The original train was superseded in 1987 by the 'train that thinks it's a plane' heralding a new era of travel. Photo is from a framed poster presented to Burekup Primary School by Brian Burke, Premier of WA, in recognition of the new train service on November 5, 1987.
The South West Rail and Heritage Centre, situated in Turner Street in Boyanup is holding a celebratory event 'The Australind Goes Platinum', acknowledging the Australind, and its 70 years of service on Sunday, November 26 from 10:00am to 2:00pm.
To reignite old memories and to inform younger ones, there will be displays showing the Australind train in all of its iterations, the various railway stations along the line including contributed stories from those who have travelled in the Australind, both in days long gone and more recently.
November 24, 1947 saw the first journey of the Australind train, taking passengers from Perth to Bunbury. Thus, began a service that has provided a mode of transport between the South West and Perth for the past 70 years.
Farewell: The last locomotive hauled Australind train (Photo courtesy Rail Heritage WA).
The original Australind which began service in 1947 was replaced by ADP/ADQ class railcars in 1987. The train has always travelled along the South West Main Line, which runs adjacent to the South Western Highway, servicing the inland towns such as Pinjarra, Waroona, Harvey and Brunswick Junction and smaller localities between.
The diesel hauled Australind operating along the South West Mail Line (Photo courtesy Rail Heritage WA).
The Australind has proven to be a great connection between the South West and the metropolitan area, with some of the South West residents using the service to enable them to work in Perth but live in the country.
Hostess greeting passengers about to board the 'Australind' (Photo courtesy Rail Heritage WA).
Originally pulled by steam and diesel, the original train boasted a buffet car and hostesses who cared for the passengers in style. The Australind has seen several changes, as advances in technology provided faster and more comfortable travel.
Even though progress has assisted in modernising the service, many people still remember fondly, the 'old' Australind with its hostesses, ticket collectors and the distinctive blue and white buffet cars.
Now replaced by the more modern rail cars, the Australind still boasts a dedicated crew of attendants to care for passengers. A small galley that serves refreshments to passengers, now replaces the buffet car.
Australind Scenic 2004, shows the Australind in its purple livery (Photo Courtesy Transwa).
In addition to models of the new and the old Australind train, subject to Rail Heritage WA's accreditation, it is hoped that an original Australind buffet car will be on display. Moreover, there will be stories and memories contributed by the community, children's activities, and lots more to see and do.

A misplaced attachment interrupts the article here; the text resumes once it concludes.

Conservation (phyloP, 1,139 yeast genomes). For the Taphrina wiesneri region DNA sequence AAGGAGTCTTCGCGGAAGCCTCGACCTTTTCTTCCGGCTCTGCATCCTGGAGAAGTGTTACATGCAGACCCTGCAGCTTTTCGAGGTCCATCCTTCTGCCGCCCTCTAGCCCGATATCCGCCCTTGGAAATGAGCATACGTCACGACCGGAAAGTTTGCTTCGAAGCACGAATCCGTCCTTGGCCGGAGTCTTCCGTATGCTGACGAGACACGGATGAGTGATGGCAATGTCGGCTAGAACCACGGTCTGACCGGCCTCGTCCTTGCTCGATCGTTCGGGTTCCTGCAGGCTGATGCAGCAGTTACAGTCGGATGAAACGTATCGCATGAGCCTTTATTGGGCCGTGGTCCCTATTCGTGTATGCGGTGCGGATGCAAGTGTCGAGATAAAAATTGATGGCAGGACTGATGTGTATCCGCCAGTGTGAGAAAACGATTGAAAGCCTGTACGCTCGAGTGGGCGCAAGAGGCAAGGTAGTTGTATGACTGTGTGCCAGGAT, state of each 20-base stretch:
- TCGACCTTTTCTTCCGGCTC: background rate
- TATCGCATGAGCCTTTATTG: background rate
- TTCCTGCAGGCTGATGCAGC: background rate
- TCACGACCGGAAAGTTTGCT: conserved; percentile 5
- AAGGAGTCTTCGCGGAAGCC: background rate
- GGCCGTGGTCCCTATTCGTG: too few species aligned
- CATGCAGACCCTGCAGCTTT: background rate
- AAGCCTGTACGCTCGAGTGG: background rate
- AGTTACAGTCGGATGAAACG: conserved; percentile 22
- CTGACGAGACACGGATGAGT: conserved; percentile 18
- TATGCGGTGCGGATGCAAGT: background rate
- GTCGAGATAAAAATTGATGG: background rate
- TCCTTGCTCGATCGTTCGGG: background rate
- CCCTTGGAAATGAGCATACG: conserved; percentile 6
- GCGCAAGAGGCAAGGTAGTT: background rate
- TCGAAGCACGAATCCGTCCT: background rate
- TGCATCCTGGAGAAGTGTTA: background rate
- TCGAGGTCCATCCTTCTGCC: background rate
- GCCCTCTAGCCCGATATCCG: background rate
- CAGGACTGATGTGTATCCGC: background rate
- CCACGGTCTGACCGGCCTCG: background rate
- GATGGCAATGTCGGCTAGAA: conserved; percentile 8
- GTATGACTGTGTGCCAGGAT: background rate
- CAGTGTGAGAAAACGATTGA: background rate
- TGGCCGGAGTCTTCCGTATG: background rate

This will be complemented by an art competition with entries from schools along the route, and a photographic competition for seniors depicting the towns and countryside along the Australind train's route.
With generous sponsorship provided by the Shire of Capel, Meadowbrooke Lifestyle Estate, Transwa, Rail Heritage WA, Pan Pacific, the Hyatt Regency and Gingerbread House, this event promises to offer a 'snapshot' of the life and times of the Australind train service. Also, with recent announcements indicating that the service is set for significant improvements, it is anticipated that the Australind will continue its work ferrying people between the South West and the metropolitan area for many more years.
Look what else is going on
The blacksmiths, vintage machinery, model railway and Men's Shed will all be in operation as usual, and not to be missed.
The Picnic Van and Sausage Sizzle
Enjoy light refreshments served in the 'Picnic Van', a converted guard's van. Toasted sandwiches, cakes, ice creams, cold drinks, tea and coffee will be available, plus the popular sausage sizzle.
Fun for the kids
The children will love a ride on the 'parent powered' merry-go-round, made from recycled materials, and other activities.
For your convenience
Toilet facilities are available, including a toilet suitable for people with a disability. There is plenty of parking, just follow the signs to find your convenient parking spot.
The South West Rail and Heritage Centre is located in Turner Street Boyanup, an accessible day trip from Perth, and well worth the experience, is open from 10:00am to 2:00pm. For more information, please contact Norm Chapple on firstname.lastname@example.org or call 0459 712 552. You may also find this website and their Facebook page helpful, and entry is by donation.
Photos are from the SWRHC collection unless otherwise noted. Artwork by John F.